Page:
Steve, you only need to allow multiple arguments to append(), then it makes
בתאריך יום ד׳, 12 באוק' 2016, 18:43, מאת Steven D'Aprano <
> On Tue, Oct 11, 2016 at 02:42:54PM +0200, Martti Kühne wrote:
> > Hello list
> > I love the "new" unpacking generalisations as of pep448. And I found
> > myself using them rather regularly, both with lists and dict.
> > Today I somehow expected that [*foo for foo in bar] was equivalent to
> > itertools.chain(*[foo for foo in bar]), which it turned out to be a
> > SyntaxError.
> To me, that's a very strange thing to expect. Why would you expect that
> unpacking items in a list comprehension would magically lead to extra
> items in the resulting list? I don't think that makes any sense.
> Obviously we could program list comprehensions to act that way if we
> wanted to, but that would not be consistent with the ordinary use of
> list comprehensions. It would introduce a special case of magical
> behaviour that people will have to memorise, because it doesn't follow
> logically from the standard list comprehension design.
> The fundamental design principle of list comps is that they are
> equivalent to a for-loop with a single append per loop:
> [expr for t in iterable]
> is equivalent to:
> result = 
> for t in iterable:
> If I had seen a list comprehension with an unpacked loop variable:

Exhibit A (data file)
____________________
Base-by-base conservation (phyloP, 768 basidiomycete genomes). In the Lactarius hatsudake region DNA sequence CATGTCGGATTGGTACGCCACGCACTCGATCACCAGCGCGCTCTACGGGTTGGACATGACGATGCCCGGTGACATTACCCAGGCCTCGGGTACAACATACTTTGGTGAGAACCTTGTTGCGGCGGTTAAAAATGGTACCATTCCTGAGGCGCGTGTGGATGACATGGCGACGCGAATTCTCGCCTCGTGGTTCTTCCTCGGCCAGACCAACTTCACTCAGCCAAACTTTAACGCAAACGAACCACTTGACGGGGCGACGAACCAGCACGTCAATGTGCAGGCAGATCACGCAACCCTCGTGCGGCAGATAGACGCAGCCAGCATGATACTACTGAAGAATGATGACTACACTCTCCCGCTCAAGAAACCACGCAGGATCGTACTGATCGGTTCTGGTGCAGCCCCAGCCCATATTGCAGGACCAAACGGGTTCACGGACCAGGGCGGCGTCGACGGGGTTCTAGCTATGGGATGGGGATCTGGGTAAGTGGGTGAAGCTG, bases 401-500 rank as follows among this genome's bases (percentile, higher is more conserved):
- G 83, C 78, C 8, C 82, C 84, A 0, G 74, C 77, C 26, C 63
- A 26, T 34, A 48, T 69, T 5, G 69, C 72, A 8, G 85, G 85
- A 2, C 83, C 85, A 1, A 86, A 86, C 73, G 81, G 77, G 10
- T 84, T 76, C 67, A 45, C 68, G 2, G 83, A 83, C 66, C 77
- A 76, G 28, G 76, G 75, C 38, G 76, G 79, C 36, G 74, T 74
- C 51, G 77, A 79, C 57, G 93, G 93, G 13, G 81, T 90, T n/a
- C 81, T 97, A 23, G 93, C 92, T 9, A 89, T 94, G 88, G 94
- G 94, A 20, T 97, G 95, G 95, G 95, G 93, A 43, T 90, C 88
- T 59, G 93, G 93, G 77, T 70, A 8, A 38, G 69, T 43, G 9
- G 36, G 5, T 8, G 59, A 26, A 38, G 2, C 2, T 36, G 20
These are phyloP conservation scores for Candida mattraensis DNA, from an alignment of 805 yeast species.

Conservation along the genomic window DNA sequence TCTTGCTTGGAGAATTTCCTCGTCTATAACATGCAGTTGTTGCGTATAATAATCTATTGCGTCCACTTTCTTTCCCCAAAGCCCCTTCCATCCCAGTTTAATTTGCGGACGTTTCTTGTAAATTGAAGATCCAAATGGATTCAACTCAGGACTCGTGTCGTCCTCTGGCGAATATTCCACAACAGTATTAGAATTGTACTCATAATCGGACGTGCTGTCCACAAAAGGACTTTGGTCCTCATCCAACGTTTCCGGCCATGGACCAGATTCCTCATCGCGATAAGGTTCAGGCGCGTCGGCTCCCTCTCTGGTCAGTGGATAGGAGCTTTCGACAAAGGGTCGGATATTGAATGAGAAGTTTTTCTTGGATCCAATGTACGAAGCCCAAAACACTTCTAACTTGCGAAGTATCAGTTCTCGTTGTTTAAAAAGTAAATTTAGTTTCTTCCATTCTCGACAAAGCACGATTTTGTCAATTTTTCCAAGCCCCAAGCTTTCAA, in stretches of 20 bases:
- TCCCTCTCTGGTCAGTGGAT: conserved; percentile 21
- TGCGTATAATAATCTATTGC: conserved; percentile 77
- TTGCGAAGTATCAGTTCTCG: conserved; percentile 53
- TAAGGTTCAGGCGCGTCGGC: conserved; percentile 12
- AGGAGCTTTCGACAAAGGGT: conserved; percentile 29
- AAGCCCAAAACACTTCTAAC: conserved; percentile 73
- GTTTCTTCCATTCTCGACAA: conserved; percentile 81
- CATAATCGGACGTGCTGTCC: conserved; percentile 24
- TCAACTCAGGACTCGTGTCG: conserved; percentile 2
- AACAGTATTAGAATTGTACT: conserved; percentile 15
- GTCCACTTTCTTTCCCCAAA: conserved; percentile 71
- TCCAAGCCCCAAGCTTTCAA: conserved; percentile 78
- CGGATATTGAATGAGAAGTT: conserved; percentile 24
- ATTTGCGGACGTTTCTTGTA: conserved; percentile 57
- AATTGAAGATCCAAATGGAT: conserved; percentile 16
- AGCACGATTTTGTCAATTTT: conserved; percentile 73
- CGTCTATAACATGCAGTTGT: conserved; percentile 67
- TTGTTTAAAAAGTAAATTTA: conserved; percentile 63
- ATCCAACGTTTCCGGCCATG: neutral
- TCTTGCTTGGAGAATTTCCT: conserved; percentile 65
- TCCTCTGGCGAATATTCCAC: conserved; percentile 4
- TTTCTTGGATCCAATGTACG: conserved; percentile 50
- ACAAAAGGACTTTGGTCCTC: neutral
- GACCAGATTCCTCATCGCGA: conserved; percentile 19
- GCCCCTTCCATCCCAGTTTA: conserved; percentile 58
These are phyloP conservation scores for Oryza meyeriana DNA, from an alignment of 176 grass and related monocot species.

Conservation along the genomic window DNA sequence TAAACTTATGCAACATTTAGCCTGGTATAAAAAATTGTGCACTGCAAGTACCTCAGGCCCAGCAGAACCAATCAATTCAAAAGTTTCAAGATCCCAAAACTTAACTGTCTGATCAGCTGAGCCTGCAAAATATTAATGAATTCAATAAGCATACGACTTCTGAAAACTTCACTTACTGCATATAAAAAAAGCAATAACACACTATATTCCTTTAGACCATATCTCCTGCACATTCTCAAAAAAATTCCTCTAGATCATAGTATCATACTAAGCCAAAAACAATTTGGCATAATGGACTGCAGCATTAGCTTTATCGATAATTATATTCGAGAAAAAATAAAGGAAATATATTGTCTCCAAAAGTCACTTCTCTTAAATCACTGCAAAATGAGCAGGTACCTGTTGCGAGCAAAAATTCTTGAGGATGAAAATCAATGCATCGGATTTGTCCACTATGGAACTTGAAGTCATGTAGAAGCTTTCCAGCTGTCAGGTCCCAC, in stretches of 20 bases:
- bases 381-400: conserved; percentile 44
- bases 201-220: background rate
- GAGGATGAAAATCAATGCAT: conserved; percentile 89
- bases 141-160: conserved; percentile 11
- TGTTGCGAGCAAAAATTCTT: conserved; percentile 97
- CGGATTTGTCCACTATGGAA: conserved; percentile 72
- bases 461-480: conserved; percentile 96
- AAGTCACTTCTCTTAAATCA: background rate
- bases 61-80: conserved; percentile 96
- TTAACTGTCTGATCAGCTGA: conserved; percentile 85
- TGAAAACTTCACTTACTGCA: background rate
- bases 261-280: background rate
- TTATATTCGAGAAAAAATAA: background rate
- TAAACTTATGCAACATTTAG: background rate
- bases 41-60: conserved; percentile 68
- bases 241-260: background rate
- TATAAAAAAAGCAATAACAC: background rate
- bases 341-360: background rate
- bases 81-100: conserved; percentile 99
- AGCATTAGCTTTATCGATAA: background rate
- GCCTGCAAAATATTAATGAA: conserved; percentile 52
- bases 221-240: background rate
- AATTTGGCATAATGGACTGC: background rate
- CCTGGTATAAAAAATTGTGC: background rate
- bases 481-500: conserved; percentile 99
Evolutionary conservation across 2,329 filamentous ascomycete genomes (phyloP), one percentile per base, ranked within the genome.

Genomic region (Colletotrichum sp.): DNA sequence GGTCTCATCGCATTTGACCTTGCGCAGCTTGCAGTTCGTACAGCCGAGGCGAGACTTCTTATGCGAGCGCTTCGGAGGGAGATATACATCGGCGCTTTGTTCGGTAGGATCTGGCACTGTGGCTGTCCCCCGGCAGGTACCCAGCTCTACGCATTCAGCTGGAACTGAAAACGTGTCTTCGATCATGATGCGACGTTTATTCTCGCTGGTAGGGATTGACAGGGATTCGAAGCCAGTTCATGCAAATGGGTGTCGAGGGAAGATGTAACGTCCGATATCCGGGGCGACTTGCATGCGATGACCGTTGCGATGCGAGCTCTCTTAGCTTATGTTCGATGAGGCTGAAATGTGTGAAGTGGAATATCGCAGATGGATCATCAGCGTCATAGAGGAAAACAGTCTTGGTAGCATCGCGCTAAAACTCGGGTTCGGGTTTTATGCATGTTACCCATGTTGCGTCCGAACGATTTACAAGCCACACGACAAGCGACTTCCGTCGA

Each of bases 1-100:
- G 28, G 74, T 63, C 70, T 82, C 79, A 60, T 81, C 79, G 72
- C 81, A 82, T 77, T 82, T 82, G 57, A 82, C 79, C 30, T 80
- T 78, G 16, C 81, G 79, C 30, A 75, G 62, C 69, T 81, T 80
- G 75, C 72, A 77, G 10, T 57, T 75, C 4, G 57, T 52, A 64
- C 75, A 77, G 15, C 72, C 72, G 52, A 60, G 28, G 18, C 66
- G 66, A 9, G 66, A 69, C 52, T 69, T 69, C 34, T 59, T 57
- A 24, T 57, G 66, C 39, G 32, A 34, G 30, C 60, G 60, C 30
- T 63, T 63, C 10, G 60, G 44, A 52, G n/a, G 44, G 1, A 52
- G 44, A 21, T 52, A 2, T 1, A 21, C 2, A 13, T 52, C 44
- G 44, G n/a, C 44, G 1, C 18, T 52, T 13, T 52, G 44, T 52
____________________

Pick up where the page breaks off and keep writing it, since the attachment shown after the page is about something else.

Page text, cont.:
> [*t for t in [(1, 'a'), (2, 'b'), (3, 'c')]]
> I never in a million years would expect that running a list
> comprehension over a three-item sequence would magically expand to six
> [1, 'a', 2, 'b', 3, 'c']
> I would expect that using the unpacking operator would give some sort
> of error, or *at best*, be a no-op and the result would be:
> [(1, 'a'), (2, 'b'), (3, 'c')]
> append() doesn't take multiple arguments, hence a error should be the
> most obvious result. But if not an error, imagine the tuple unpacked to
> two arguments 1 and 'a' (on the first iteration), then automatically
> packed back into a tuple (1, 'a') just as you started with.
> I think it is a clear, obvious and, most importantly, desirable property
> of list comprehensions with a single loop that they cannot be longer
> than the initial iterable that feeds them. They might be shorter, if you
> use the form
> [expr for t in iterable if condition]
> but they cannot be longer.
> So I'm afraid I cannot understand what reasoning lead you to
> expect that unpacking would apply this way. Wishful thinking
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